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Best Upright and Canister Vacuums 2020

Michelle Ma


The Miele Complete C3 Calima.
Photo: Michael Murtaugh

Upgrade pick

Miele Complete C3 Calima

Praised by nearly everyone as excellent, this nimble canister vacuum works on any kind of flooring, runs quiet, and should last for decades. This model is great for those with asthma and allergies, but it requires bags.

If you want a vacuum cleaner that will run reliably for decades and keep your home as clean as you can hope for, your best bet is a Miele canister, particularly from the C2 or C3 series.

Miele canister vacuum models have a phenomenal reputation. Technicians, salespeople, enthusiasts, testing houses, and regular people who’ve bought one all love these vacuums. Some of the experts we talked to said that if they could recommend just one vacuum, they’d recommend a Miele canister vacuum cleaner. They’re easy to maintain and built to last for a long time (20 years is not uncommon), allowing for a great long-term value in spite of the high purchase price. Miele canisters are fantastic vacuum cleaners with excellent filtration and smooth handling, and they run about as quiet as any vacuum. Granted, most Miele models use bags, which are less convenient and incur additional costs over time compared with bagless vacuums. Miele vacs are also canister-style machines, but most people in North America are familiar with uprights. However, this is as sturdy and effective a vacuum as you can get. (Miele’s new Blizzard line is bagless, but we didn’t find the model we tested to be as effective a cleaner as the company’s traditional models.)

The Miele Complete C3 Calima is the model we’d go with because it’s the most affordable canister in the C2 and C3 series, and in our tests, its air-powered turbo brush was better at picking up debris on short-pile rugs than the more expensive electric heads on other Miele models (such as our previous upgrade pick, the Miele Compact C2 Electro+). The C3 variants have a larger operating radius than the C2 models, and their bags hold 4½ liters, while the C2 series’ bags hold 3½ liters.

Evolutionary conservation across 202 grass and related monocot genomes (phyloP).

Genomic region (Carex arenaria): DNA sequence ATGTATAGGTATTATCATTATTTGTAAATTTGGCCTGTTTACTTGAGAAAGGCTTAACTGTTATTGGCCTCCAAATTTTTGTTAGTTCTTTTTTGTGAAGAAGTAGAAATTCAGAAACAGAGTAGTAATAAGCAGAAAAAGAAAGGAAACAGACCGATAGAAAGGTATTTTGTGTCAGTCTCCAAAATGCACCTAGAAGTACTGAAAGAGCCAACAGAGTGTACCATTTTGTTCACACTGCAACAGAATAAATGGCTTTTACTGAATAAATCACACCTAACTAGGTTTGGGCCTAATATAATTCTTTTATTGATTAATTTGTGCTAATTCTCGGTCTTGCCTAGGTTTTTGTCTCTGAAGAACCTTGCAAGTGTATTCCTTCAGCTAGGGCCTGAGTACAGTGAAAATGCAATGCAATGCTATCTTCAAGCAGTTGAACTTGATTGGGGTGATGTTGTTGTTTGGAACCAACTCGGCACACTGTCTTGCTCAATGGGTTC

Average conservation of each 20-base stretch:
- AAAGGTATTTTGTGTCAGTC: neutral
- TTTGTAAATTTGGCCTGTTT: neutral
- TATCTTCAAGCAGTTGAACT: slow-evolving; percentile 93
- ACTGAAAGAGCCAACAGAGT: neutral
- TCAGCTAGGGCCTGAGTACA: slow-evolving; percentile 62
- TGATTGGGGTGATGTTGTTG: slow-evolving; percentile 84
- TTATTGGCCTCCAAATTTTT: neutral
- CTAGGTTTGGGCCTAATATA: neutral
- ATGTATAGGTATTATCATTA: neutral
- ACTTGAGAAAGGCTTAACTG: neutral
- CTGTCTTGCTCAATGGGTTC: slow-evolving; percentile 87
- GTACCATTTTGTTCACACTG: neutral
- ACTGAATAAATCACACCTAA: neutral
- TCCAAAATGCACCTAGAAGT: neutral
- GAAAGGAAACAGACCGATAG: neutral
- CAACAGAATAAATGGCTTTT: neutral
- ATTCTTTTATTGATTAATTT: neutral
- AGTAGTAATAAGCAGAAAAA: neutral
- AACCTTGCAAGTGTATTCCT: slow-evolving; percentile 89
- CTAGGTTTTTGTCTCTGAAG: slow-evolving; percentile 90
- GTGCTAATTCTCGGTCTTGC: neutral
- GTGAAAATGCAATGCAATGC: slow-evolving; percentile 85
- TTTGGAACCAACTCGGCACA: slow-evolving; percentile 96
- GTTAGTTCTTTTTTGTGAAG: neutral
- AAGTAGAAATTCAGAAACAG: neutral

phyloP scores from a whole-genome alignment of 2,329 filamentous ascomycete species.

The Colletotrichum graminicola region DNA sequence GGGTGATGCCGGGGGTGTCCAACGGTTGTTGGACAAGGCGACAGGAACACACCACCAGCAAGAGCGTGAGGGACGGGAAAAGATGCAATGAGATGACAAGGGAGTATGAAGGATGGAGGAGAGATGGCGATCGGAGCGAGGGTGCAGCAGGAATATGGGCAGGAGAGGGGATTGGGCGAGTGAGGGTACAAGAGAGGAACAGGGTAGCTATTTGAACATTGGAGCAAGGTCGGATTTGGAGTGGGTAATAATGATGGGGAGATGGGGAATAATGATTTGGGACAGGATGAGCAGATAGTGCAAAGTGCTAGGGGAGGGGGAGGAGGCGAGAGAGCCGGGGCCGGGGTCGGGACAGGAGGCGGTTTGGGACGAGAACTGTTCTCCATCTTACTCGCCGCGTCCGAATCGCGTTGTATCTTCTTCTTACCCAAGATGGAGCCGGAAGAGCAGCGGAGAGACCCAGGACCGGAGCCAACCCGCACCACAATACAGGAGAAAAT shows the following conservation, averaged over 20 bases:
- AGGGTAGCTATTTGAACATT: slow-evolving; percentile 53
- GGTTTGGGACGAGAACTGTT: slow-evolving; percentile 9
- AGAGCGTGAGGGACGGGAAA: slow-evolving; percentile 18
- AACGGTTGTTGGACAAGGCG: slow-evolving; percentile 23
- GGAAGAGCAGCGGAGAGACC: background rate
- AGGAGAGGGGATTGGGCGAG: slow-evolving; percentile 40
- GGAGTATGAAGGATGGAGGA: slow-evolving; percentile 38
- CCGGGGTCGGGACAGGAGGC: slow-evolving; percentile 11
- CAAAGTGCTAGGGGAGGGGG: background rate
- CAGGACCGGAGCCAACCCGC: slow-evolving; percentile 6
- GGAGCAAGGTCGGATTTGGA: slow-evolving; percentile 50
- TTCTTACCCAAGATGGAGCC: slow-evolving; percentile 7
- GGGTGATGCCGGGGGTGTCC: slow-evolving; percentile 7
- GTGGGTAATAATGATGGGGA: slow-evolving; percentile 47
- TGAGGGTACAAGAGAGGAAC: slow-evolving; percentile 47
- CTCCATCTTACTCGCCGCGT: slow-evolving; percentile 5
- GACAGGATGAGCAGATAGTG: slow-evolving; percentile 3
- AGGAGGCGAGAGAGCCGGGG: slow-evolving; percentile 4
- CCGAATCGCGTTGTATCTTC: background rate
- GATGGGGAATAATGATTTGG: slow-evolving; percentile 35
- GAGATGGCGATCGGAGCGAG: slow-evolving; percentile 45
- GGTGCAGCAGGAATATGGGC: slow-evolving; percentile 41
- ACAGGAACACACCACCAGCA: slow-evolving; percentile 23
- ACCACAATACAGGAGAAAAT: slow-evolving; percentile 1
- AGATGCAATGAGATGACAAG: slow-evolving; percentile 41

The variants come with different combinations of cleaning heads and filters. The bare-floor tool allowed the Calima to suck up more debris from hardwood floors faster than all the other vacuum cleaners we’ve tested, and its soft bristles are gentler on sensitive surfaces than an upright vacuum cleaner’s wheels and spinning brush roll.

If you have high-pile carpeting, you may prefer a Miele model with an electrified cleaning head, such as the Miele Compact C2 Electro+. When the vacuum was on the correct setting, with some effort we were able to push it around in our test on higher-pile carpeting, whereas it was nearly impossible to do so with most other vacuums we tested. Miele also makes a slightly more affordable C1 line. The vacuums in this line clean similarly, but the filtration isn’t quite as excellent, they run a little louder, and the hoses aren’t crushproof. We’d buy a C2 or C3 model, but a C1 isn’t a bad choice if you want to save the money now.

Three Miele canister vacuums.
We tested Miele canister vacuums from the C1, C2, C3, and bagless Blizzard lines, as well as most of the different cleaning heads that Miele offers. Photo: Michael Murtaugh

Here’s a cheat sheet, accurate as of January 2020, for all the Miele vacuum cleaners, in roughly descending order of how likely each one is to be the best choice for your home. Some older models, including the C2 Topaz and the C2 Onyx, may still be available at certain retailers, although we expect them to be phased out at some point. (As of early 2020, Miele also sells several “HomeCare” variants, which are similar to the rest of the lineup but come with extra attachments and are officially sold only through small-ish retailers.)

Miele canister vacuum cheat sheet

Model Price Cleaning head Flooring Comments
Complete C3 Calima $700 Air-powered Short carpet, bare floors For thin carpeting
Compact C2 Electro+ $560 Electric All floors Great value
Complete C3 for Soft Carpet $950 Electric All floors Larger bag, nicer controls
Complete C3 Cat & Dog $1,000 Electric All floors Odor-snuffing filter, pet-hair tool
Complete C3 Kona $900 Electric All floors Not as good a deal as similar Soft Carpet or Cat & Dog models
Complete C3 Marin $1,100 Electric All floors Slight advantage on longer carpets, has a headlight
Classic C1 Cat & Dog $700 Electric All floors Pet-hair tool, louder, not as sturdy
Complete C3 Alize $650 Suction only Flat rugs, bare floors Not great for carpets
Complete C3 Brilliant $1,500 Electric All floors Lots of “comfort” features, but not the best value
Compact C1 TurboTeam $500 Air-powered Short carpet, bare floors Okay for short rugs
Compact C1 PureSuction $400 Suction only Flat rugs, bare floors The bare-minimum Miele
Blizzard CX1 Cat & Dog $900 Electric All floors Bagless, pet-hair tool
Blizzard CX1 Electro+ $800 Electric All floors Bagless, slight advantage over longer carpets
Blizzard CX1 TurboTeam $600 Air-powered Short carpet, bare floors Bagless, for thin carpeting
Blizzard CX1 PureSuction $500 Suction only Flat rugs, bare floors Bagless, no HEPA filter
Closeup on the suction settings of the Miele C2 canister vacuum.